I was surprised when I mentioned James Rosenquist to a composer, a bright, musically informed musician. “Who’s that?” the composer said.
I’m skeptical of artists who don’t know about their field. But what about other fields? Do musicians need to know about painting? Or dance? Or writing? Politics? Physics?
A prospective doctoral student at Juilliard told the interviewing committee his favorite symphony by Beethoven was the Ninth. “Is there anything unusual about the last movement,” came the question. It became clear this young composer didn’t know that singers sing in Beethoven’s Ninth Symphony. Some committee members were shocked.
There may be musicians who rely on a certain ignorance to do their own work. Knowing too much about the past might weigh them down? Perhaps every practitioner does not need to be a scholar. Maybe some artists are not artistic connoisseurs?
The desire to discover or look into something may matter more. A lack of curiosity or a lack of desire to inquire is more harmful than not knowing much. Perpetual discovery and wonder seem to go together artistically. Yet, am I naive to think that insights and ideas come more easily if there’s some information to think about, mull over, consider, and reconsider?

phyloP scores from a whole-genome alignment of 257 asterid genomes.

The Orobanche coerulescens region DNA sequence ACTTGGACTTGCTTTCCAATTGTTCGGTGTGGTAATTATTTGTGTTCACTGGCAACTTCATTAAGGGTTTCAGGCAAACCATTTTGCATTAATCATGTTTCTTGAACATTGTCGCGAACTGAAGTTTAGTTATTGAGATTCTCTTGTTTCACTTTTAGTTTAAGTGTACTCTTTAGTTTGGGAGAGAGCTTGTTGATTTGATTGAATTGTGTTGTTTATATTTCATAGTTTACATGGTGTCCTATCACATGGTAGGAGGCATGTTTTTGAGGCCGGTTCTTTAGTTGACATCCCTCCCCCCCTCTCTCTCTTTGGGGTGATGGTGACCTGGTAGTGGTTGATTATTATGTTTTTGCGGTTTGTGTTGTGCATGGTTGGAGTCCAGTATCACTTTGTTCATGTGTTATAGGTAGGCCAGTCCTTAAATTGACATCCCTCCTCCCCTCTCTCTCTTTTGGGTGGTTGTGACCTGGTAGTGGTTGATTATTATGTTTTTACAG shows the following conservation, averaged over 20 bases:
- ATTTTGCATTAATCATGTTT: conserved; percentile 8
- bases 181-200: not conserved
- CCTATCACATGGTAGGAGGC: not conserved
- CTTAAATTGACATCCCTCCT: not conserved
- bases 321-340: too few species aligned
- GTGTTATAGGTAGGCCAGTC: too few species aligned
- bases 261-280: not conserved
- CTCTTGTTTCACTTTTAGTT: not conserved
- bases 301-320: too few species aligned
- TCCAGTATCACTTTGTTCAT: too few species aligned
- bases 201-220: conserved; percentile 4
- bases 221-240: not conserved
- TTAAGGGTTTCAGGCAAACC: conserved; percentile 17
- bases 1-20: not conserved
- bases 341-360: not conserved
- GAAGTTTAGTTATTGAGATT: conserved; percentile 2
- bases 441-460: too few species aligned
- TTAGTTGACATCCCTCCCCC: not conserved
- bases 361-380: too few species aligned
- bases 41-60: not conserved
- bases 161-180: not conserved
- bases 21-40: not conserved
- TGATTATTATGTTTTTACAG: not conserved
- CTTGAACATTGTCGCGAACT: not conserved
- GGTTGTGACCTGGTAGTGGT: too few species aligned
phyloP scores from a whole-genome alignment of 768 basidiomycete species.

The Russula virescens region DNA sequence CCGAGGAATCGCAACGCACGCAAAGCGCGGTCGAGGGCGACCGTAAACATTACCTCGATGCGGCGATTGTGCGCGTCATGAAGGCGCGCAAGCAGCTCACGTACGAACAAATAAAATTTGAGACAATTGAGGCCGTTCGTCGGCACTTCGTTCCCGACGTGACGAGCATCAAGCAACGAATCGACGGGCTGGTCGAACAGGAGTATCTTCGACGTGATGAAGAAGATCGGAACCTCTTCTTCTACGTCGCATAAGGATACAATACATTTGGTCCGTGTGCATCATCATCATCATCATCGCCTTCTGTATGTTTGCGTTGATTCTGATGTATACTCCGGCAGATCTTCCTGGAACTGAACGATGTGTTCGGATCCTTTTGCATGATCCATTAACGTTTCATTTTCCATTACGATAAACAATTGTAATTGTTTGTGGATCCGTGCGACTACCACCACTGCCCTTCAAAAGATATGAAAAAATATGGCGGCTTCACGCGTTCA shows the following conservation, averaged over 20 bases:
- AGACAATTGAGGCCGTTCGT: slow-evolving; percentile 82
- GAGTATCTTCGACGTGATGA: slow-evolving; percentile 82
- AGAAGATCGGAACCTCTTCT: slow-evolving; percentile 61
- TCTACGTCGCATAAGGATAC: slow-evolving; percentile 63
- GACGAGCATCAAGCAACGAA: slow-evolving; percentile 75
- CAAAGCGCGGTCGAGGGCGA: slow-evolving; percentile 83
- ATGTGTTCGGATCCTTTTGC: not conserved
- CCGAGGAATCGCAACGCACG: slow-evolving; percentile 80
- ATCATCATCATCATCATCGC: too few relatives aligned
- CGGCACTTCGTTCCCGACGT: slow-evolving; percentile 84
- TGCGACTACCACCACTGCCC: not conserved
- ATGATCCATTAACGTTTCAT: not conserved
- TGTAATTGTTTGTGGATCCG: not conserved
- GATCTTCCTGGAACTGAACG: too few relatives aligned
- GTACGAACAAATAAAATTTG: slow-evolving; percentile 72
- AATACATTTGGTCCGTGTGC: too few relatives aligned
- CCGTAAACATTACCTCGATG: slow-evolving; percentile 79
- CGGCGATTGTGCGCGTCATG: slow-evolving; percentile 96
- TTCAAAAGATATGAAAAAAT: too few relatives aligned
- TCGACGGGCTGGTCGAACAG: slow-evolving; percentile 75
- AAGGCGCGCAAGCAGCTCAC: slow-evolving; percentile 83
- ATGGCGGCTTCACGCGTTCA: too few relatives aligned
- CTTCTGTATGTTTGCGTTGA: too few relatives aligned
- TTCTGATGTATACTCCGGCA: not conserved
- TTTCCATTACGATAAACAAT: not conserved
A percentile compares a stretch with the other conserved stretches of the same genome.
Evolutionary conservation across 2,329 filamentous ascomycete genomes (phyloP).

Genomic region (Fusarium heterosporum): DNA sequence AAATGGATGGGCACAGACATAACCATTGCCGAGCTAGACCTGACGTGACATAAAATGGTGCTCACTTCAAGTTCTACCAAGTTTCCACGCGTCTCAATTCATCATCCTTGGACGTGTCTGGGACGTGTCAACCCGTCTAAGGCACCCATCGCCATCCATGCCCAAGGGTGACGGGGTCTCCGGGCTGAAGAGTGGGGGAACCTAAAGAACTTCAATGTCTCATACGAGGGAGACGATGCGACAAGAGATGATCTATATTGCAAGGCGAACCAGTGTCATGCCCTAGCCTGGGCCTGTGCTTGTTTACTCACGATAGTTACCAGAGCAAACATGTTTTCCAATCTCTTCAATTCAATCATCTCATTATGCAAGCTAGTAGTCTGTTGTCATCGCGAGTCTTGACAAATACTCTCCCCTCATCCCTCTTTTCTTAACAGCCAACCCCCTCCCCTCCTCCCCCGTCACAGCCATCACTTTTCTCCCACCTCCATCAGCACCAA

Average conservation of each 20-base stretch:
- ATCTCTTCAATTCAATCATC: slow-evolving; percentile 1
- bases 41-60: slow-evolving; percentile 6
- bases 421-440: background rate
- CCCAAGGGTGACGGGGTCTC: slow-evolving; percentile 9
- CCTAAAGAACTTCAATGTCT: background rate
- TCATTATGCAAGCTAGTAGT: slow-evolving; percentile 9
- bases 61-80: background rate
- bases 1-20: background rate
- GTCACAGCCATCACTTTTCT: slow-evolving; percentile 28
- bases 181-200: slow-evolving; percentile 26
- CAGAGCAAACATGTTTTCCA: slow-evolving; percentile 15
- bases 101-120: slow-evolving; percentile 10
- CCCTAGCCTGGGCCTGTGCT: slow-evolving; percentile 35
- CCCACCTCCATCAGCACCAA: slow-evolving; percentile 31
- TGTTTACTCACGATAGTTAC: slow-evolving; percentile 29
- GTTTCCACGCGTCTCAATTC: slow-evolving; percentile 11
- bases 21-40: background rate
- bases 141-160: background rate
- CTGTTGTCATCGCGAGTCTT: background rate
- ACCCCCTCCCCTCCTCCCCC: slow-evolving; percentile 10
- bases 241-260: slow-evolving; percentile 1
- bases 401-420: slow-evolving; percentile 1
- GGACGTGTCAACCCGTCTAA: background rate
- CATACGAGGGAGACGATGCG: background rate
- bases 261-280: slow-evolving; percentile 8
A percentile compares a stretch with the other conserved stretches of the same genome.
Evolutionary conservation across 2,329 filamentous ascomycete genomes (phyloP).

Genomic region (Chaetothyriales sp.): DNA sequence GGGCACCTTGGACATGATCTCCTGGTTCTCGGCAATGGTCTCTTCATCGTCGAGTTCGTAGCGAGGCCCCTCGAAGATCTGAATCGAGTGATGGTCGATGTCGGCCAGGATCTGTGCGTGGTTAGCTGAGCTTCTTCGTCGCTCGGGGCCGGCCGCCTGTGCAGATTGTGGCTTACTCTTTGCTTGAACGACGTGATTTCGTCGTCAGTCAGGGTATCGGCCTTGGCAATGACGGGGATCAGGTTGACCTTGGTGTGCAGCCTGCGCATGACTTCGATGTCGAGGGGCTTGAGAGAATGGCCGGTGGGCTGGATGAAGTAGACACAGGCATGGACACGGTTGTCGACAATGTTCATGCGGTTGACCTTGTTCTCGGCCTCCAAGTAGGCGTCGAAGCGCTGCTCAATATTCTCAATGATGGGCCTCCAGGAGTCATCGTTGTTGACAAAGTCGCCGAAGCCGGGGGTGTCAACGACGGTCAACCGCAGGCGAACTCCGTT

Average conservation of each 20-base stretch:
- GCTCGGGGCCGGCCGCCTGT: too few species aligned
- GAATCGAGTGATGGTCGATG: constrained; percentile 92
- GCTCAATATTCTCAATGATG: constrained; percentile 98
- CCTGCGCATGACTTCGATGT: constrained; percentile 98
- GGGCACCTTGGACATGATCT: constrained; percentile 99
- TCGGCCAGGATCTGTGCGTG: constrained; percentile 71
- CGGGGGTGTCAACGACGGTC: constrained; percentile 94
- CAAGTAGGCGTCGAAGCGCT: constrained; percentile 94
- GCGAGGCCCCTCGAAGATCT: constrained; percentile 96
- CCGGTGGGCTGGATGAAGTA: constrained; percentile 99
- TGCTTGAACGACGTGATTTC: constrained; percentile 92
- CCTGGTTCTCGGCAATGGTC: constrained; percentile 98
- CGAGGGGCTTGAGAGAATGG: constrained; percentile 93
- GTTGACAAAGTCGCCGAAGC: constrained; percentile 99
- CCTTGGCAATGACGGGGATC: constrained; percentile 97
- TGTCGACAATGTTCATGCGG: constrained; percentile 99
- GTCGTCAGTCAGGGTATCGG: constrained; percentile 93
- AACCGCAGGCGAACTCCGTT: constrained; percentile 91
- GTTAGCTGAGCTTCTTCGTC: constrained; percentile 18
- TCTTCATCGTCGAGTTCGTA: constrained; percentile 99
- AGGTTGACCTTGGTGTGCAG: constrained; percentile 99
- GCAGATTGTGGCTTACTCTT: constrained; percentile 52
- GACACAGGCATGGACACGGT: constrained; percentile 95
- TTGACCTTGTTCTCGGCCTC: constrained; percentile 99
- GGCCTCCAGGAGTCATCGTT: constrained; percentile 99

Is instant electronic information access increasingly making it unnecessary to know specific facts? (And perhaps our electronic portals are leading to a reconsideration of what a “fact” might even be?) Some graduate students in instrumental music question why they should learn European languages, for example. Translation programs improve. The whole world seems to aspire to speak English.
Shouldn’t an artist develop a nose? Away from statements by authorities, or expert vetting, we benefit from our own sense of art, of artistic value. It’s an important game. When a prospective undergraduate piano student who didn’t get warm receptions from my colleagues was accepted as a student by Leon Fleisher, I doubted my own opinion less.
The willingness to support artistry we perceive even when no one else does — is absolutely necessary.